Saturday, July 25, 2009

Religious beliefs can coexist

One of my Twitter pals turned me on to an interesting article about the intersection between eastern and western paths and how they can be held together without conflict. The author points out how each can strengthen one's experience of the other. "This path isn’t for everyone. But if Eastern traditions and practices can deepen our Western faith, that seems like something to encourage rather than condemn."

The editor of Tricycle wrote a comment about this article:
I was surprised to find that people do not know that many Christians have taken up Buddhist practice. Meditation is a useful tool for those wishing to look more deeply into their own traditions. Father Robert Kennedy, for instance, earned the Zen honorific "roshi" while remaining a Catholic.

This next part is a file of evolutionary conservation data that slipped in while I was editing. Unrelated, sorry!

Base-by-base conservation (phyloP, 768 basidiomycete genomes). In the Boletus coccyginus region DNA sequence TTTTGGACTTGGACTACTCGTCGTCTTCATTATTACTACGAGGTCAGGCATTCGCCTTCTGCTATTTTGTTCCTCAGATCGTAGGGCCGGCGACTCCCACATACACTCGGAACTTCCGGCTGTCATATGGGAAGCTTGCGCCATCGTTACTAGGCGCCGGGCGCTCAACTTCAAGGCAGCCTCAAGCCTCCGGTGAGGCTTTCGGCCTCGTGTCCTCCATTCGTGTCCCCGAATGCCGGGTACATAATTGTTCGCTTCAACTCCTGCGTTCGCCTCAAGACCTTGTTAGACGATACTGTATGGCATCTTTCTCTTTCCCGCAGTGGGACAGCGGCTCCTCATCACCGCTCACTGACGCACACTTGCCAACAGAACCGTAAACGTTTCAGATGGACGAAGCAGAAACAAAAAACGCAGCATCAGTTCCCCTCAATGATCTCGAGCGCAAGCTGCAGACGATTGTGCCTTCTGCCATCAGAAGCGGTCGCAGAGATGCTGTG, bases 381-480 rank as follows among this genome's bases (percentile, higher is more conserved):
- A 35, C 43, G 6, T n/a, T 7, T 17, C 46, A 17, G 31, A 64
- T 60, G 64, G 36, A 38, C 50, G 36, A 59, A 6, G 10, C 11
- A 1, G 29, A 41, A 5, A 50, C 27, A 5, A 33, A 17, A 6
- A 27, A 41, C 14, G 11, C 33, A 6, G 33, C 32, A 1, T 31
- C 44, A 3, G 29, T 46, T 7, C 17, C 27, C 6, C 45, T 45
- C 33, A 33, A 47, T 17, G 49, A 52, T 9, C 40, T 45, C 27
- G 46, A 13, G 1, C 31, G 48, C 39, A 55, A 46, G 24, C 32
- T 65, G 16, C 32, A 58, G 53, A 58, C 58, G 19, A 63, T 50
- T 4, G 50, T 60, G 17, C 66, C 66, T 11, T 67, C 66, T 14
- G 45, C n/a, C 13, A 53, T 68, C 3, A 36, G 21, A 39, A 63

From where I sit, this is obvious, but I live in New York and publish a Buddhist magazine. We've found it illuminating to interview Christians who have an affinity for Buddhist practice, among them scholar Elaine Pagels, sociologist Robert Bellah (UC Berkeley) and Anglican priest Don Cupitt (Cambridge). Not one of them is Buddhist but all are sympathetic to—and some have engaged in—Buddhist meditation. One of our editors, Clark Strand, teaches "koans of the Bible" and has recently written a book called "How to Believe in God." Clark is both a Christian and a Buddhist and this does not appear strange to most of us.

Many thanks again,

James Shaheen
Editor & Publisher
Tricycle: The Buddhist Review
All of this is much in the same flavor as the urge behind Luminous Mind, for people to find benefit to their spiritual experience, no matter what their background affiliation may be. We all have this light inside, whatever we may choose to call it. Let's make it burn brightly.

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